(In reply to
please read by Charlie)
I'm in a little hurry right now so this explanation might not be perfect. B doesn't have to encode the values of the 4 cards in to the card he picks. e.g. if the first audience member picks a, the second one b and so on, there are only 4!=24 possible ways to form an inequality group of these four numbers. a<b<c<d, b<a<c<d and so on.. B choses a card which just indicates which inequality these 4 cards posses and A is able to figure which card belongs to which member. This is something that was already mentioned in previous posts. The real difficulty of this problem (in my opinion) is to figure the way for B to choose a card that can be recognized by A and isn't already taken.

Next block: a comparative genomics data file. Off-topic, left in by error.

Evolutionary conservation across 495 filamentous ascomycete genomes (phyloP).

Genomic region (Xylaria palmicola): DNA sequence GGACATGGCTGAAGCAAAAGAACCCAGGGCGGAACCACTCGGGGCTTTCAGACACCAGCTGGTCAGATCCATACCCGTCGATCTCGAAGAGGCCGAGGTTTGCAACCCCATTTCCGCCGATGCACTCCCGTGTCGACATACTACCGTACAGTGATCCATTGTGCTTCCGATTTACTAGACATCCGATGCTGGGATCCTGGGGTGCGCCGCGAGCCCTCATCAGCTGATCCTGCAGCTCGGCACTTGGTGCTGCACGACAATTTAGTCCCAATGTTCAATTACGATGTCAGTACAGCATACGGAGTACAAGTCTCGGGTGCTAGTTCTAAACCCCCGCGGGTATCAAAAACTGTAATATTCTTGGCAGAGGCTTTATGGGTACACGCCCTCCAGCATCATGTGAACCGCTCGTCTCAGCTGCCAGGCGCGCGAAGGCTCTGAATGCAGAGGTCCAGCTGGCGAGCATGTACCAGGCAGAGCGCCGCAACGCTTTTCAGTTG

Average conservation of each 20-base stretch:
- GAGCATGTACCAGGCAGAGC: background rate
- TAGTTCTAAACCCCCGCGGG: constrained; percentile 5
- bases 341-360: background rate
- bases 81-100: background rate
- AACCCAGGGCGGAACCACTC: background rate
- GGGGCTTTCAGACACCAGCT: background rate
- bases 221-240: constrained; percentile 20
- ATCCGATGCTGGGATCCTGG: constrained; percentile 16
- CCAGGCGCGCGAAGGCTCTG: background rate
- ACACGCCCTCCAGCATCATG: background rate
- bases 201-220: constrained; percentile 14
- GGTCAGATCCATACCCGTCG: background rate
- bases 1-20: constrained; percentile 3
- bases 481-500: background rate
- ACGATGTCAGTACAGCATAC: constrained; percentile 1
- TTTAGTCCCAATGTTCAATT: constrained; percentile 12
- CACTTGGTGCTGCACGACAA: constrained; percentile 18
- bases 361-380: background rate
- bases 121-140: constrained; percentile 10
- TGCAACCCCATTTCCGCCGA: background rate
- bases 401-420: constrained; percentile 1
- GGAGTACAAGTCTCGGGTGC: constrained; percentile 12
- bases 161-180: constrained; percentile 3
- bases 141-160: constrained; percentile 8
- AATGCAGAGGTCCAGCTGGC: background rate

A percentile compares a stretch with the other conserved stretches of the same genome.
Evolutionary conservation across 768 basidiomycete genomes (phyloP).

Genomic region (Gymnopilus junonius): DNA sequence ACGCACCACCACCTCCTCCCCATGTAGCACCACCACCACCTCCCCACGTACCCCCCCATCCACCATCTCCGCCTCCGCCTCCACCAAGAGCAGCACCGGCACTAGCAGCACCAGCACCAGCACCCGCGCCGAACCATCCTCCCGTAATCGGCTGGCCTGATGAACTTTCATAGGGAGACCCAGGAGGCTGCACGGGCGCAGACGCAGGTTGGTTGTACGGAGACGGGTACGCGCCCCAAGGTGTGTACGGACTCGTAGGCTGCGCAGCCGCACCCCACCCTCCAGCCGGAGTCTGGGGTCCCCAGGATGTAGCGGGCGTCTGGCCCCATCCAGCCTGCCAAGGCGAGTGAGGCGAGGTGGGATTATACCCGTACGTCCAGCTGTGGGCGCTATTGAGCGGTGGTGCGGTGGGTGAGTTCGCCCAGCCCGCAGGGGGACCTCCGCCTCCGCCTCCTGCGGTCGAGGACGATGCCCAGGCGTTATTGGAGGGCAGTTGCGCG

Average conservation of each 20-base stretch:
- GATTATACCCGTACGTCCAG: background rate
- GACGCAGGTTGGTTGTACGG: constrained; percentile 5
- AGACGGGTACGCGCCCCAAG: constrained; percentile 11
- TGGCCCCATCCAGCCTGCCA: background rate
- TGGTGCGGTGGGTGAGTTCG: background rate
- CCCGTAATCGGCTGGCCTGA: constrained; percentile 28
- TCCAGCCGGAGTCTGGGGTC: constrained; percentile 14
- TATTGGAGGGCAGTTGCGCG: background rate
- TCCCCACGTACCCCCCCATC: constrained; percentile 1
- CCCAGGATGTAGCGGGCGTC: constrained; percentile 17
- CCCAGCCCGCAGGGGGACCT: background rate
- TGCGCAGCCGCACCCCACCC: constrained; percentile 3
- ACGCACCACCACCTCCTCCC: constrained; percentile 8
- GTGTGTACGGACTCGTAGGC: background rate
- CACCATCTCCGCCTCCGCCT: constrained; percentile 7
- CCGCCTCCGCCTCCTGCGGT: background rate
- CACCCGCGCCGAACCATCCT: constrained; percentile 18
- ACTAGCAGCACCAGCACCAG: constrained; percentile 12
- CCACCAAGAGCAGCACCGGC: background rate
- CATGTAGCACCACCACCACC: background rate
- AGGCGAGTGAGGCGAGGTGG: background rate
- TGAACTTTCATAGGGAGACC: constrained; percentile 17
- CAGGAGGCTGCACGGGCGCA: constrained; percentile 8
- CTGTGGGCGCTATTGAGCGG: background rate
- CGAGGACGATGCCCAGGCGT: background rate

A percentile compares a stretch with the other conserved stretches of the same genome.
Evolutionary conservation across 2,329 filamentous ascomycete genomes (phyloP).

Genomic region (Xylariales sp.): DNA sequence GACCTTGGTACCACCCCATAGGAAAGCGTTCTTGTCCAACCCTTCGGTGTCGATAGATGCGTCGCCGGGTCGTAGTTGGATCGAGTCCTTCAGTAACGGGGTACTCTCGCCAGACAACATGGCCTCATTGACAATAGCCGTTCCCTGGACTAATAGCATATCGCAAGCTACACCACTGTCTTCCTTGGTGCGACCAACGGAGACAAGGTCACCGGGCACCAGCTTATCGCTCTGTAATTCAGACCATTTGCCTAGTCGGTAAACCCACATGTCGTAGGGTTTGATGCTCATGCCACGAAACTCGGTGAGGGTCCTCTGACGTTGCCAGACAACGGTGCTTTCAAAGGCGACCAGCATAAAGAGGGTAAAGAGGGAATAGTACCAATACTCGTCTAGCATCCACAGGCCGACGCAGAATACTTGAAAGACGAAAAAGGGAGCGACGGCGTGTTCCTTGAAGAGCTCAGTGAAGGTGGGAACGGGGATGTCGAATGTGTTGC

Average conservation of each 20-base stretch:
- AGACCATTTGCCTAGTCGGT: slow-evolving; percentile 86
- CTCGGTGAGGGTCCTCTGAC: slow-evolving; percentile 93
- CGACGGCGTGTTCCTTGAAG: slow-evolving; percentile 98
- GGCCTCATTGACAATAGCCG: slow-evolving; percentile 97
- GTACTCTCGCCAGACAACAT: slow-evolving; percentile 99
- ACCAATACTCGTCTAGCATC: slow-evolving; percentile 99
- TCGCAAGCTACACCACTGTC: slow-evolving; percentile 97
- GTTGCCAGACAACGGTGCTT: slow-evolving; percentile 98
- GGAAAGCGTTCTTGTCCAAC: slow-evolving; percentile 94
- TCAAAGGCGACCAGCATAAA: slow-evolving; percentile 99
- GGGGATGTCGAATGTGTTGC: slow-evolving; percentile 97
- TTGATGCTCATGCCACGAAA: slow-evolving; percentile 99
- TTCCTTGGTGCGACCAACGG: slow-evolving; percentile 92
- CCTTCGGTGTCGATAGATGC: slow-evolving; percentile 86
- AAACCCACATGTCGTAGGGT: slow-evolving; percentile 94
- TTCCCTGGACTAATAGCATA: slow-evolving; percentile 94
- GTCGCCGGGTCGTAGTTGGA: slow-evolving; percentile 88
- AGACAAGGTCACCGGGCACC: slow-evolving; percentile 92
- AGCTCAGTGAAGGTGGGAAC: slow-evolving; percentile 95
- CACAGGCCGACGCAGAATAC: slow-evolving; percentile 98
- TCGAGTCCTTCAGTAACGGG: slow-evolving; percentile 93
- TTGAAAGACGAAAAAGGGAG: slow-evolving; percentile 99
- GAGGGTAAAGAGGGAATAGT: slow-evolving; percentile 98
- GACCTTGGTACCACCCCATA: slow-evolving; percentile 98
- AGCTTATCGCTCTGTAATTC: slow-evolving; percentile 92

Although I would like to remind that in the original problem you only had to show this is possible not the way to do it. However it's much more pleasing to find the way rather than prove it can be done.

Posted by atheron
on 20070512 11:47:58